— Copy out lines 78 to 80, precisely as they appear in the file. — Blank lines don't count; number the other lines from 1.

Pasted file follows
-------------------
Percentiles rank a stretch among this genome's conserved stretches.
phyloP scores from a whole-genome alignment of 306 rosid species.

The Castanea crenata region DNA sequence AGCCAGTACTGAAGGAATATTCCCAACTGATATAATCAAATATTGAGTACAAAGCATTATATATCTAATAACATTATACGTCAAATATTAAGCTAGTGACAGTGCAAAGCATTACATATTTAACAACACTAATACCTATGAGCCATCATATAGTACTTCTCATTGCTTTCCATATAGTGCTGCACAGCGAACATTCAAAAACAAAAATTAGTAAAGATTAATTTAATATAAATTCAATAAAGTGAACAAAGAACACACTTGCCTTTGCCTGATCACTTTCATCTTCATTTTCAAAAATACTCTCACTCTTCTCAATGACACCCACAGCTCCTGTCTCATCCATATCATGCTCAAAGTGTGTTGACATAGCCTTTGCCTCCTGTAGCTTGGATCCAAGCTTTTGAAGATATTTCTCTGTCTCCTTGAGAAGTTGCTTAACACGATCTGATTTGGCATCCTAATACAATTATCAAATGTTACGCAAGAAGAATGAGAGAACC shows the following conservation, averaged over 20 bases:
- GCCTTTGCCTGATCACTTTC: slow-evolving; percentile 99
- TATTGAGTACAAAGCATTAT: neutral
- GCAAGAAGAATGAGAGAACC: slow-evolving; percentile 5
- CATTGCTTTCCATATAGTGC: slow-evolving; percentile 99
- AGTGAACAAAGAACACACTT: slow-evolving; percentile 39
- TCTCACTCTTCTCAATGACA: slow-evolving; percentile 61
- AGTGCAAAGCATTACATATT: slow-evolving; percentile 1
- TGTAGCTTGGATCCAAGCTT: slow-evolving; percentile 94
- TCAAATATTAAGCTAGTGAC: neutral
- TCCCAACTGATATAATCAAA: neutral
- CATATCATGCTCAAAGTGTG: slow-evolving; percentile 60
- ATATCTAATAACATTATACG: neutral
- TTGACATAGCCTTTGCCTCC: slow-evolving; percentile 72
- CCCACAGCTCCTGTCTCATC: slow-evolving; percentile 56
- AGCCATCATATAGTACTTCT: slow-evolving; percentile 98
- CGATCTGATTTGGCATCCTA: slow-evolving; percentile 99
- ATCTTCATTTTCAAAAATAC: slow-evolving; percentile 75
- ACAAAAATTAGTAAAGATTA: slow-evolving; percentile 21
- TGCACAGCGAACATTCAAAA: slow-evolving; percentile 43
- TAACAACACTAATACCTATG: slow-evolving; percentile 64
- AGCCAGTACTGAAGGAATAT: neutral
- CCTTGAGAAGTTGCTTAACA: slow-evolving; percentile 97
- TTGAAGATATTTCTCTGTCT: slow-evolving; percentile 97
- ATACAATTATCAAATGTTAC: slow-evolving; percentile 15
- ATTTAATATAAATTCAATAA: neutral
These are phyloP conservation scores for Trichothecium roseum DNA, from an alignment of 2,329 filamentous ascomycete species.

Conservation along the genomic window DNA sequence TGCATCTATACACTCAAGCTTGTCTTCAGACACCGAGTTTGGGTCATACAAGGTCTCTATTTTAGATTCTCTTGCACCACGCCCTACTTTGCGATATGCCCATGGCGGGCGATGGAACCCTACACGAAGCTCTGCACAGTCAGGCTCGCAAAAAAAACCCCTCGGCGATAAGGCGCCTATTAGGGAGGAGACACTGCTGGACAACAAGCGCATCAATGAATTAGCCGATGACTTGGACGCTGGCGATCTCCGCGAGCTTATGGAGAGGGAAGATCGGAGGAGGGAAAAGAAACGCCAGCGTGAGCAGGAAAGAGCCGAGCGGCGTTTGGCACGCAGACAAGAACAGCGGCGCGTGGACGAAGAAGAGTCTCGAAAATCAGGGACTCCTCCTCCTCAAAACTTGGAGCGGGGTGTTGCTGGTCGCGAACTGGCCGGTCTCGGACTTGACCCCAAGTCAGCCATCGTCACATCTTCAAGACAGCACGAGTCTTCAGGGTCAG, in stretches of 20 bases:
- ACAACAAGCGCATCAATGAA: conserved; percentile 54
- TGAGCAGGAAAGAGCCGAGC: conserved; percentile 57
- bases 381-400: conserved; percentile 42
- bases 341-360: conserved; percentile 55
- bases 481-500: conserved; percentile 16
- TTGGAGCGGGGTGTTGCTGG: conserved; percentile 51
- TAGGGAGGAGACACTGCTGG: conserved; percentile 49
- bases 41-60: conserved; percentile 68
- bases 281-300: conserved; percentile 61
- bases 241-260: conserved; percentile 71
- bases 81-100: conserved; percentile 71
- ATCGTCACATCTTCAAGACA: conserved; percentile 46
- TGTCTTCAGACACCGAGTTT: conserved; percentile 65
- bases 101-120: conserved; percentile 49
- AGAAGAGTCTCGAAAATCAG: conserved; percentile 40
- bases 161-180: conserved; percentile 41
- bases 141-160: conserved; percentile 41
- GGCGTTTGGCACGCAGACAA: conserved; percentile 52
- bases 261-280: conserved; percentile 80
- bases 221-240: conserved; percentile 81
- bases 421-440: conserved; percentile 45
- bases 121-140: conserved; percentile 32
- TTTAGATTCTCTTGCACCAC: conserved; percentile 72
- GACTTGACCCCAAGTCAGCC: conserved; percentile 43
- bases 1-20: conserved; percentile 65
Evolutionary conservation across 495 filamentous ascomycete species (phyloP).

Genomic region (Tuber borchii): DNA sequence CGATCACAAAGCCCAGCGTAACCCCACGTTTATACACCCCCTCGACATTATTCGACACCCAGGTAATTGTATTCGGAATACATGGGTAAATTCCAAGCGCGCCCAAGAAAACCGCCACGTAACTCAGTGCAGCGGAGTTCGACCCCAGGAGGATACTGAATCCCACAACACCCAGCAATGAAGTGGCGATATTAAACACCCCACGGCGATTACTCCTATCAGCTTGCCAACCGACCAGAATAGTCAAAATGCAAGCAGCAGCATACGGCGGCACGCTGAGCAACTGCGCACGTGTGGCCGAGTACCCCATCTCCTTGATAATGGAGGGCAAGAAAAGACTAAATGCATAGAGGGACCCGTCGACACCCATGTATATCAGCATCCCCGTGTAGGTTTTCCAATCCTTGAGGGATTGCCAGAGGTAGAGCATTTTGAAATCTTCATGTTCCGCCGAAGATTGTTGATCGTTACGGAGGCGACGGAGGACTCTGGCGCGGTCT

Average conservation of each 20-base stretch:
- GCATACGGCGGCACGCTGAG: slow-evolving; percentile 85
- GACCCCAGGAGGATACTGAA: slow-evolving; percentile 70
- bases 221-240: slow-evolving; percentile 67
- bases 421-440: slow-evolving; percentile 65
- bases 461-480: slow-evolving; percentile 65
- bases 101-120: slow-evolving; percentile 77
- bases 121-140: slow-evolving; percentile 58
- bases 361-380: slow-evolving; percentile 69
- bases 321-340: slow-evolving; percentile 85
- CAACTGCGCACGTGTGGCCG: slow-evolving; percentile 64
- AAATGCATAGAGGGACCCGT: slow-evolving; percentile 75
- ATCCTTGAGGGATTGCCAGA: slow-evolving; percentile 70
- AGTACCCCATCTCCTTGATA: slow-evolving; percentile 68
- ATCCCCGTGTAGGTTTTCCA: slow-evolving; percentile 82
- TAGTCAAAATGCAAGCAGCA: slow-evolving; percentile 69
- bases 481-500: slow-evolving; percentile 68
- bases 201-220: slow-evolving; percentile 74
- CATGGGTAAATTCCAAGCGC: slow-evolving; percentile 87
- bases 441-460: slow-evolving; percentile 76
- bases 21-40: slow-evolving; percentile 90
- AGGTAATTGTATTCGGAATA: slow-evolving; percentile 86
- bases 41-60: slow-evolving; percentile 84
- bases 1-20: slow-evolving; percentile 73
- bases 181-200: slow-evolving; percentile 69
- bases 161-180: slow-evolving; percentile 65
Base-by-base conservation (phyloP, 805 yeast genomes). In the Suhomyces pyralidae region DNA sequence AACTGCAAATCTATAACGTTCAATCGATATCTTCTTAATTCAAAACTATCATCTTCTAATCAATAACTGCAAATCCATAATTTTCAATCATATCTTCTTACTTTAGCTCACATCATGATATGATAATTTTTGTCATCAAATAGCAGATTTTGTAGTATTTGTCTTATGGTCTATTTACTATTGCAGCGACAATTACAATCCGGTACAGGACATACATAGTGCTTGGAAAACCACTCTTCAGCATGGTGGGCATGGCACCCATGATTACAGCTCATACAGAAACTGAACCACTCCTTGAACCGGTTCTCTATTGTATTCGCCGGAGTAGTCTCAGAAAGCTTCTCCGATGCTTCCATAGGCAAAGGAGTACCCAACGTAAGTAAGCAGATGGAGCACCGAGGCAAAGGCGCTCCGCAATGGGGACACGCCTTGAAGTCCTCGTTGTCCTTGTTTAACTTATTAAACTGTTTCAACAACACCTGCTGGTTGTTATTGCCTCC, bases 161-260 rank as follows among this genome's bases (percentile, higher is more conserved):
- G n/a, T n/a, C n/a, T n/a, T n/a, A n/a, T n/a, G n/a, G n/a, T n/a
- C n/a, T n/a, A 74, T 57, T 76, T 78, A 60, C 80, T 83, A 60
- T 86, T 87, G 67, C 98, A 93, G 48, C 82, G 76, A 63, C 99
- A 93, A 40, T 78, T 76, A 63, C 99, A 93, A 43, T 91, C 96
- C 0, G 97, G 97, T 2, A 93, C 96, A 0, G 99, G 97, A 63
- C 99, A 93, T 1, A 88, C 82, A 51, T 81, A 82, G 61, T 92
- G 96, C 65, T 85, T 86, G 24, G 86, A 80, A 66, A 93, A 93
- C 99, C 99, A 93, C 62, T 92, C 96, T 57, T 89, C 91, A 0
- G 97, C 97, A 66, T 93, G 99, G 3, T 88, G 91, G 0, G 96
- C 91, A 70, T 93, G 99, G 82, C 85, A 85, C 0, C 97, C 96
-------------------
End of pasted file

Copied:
- bases 21-40: slow-evolving; percentile 90
- AGGTAATTGTATTCGGAATA: slow-evolving; percentile 86
- bases 41-60: slow-evolving; percentile 84